Even as a woman gamer herself, Nicole Kline still sometimes forgets that there are other — many, actually — women gamers out there. In fact, female gamers make up nearly half of the U.S. game market, according to the Entertainment Software Association.
That can make it hard to veer from the stereotypical male protagonist story lines, said Kline, a video game writer and senior editor at gaming news site Warp Zoned.
“I feel like it’s really hard to be a female writer because we’re so convinced that women don’t play games,” Kline said at last week’s Grassroots Game Conference panel on women in game development. “We think it’s mostly straight white men, but that’s so not true.”
When Kline worked on one game, her boyfriend suggested she make the protagonist a woman, and she remembers thinking, “I can’t do that.” Kline, who co-organizes the local Girl Geek Dinners meetup, said she’s now working on a game where the main character is a woman.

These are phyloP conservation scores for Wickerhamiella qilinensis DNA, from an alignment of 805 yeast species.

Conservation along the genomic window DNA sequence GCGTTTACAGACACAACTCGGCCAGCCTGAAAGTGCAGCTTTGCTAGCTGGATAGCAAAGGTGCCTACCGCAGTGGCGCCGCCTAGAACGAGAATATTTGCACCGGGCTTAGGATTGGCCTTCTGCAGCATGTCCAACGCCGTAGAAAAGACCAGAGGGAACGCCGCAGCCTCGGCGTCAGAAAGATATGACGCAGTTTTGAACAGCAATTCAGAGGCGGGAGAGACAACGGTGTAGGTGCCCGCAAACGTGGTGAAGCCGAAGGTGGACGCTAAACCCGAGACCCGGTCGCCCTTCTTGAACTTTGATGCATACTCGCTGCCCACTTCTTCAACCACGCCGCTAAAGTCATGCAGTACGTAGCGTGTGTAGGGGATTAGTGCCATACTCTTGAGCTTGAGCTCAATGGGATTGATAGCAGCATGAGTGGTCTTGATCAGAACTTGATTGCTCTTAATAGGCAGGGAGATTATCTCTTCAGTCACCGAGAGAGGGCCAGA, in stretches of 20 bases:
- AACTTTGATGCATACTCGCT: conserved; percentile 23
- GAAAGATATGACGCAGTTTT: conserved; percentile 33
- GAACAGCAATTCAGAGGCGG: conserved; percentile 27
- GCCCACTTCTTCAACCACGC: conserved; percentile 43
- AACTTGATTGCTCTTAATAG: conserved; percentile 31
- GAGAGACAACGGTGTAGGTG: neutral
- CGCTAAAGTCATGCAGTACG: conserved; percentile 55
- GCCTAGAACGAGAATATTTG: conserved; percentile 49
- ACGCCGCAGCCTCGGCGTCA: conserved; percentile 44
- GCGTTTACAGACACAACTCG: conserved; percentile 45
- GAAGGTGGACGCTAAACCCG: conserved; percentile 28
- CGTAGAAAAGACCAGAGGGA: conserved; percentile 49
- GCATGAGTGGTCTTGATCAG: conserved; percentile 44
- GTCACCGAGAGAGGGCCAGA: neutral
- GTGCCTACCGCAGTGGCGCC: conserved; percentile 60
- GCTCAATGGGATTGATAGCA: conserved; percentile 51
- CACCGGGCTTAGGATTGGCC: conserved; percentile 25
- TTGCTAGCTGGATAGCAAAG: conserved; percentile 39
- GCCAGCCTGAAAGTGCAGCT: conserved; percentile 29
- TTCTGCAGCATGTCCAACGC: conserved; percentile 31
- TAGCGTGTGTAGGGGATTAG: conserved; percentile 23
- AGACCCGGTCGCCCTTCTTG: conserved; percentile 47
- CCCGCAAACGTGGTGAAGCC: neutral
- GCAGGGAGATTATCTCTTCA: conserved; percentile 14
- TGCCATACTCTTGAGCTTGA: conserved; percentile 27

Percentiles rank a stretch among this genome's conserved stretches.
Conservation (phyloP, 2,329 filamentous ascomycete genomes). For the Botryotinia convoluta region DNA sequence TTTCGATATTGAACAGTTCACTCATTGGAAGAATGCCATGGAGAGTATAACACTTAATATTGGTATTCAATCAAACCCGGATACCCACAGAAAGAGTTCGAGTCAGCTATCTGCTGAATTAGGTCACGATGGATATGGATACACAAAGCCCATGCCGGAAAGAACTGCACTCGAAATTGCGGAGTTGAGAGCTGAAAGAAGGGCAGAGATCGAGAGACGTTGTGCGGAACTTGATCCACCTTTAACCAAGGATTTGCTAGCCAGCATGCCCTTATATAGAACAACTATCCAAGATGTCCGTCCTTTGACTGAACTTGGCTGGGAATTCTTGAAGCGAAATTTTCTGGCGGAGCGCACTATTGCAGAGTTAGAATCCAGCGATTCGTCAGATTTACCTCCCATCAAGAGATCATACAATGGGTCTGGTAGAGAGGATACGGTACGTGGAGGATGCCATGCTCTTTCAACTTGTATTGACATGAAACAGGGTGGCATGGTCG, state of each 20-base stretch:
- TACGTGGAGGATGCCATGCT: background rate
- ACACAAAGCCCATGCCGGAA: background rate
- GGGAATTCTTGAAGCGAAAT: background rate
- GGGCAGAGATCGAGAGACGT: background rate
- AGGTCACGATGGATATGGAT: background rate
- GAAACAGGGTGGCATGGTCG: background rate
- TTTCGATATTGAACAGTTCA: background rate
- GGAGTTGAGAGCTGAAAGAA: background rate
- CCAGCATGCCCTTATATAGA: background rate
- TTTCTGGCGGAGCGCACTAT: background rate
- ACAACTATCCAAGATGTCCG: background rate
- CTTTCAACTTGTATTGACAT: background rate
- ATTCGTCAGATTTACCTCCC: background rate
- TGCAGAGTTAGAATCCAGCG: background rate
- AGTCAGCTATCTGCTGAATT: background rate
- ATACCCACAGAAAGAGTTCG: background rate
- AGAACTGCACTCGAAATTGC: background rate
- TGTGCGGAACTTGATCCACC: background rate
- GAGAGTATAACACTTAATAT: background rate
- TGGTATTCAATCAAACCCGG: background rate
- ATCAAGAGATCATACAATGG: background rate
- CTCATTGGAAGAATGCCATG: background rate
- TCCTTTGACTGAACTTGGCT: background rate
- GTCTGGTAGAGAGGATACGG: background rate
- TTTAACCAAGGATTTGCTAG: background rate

Kline was one of three women on the Grassroots Game Conference’s women in game development panel, where the roughly hour-and-a-half-long conversation didn’t focus exclusively on issues that women face. Much of the discussion and questions centered on game development in general: Prasanna Krishnan of children’s iPad game company SmartyPAL spoke of what it’s like to develop games for children, Heidi McDonald of Pittsburgh-based Schell Games described her experience beta-testing games, Kline talked about working on analog games.
Still, the women did touch on issues of sexism, specifically at game conference PAX, how the game world is male-dominated (“Last year was the first time I went to PAX and there was a line in the women’s bathroom,” Kline said) and what it’s like to play a game as a character that’s completely different from you — in terms of gender, race and age.
What will event design look like after coronavirus?
Looking for a new job in the social impact sector? Catch PTW20 Virtual’s INTER/VIEW on July 22
Gaming as a Social Movement: Join Technical.ly on July 23 for live game play and local leader dialogue
July 4 will look — and sound — different this year. Here’s how to celebrate virtually
Sign-up for daily news updates from Technical.ly Philadelphia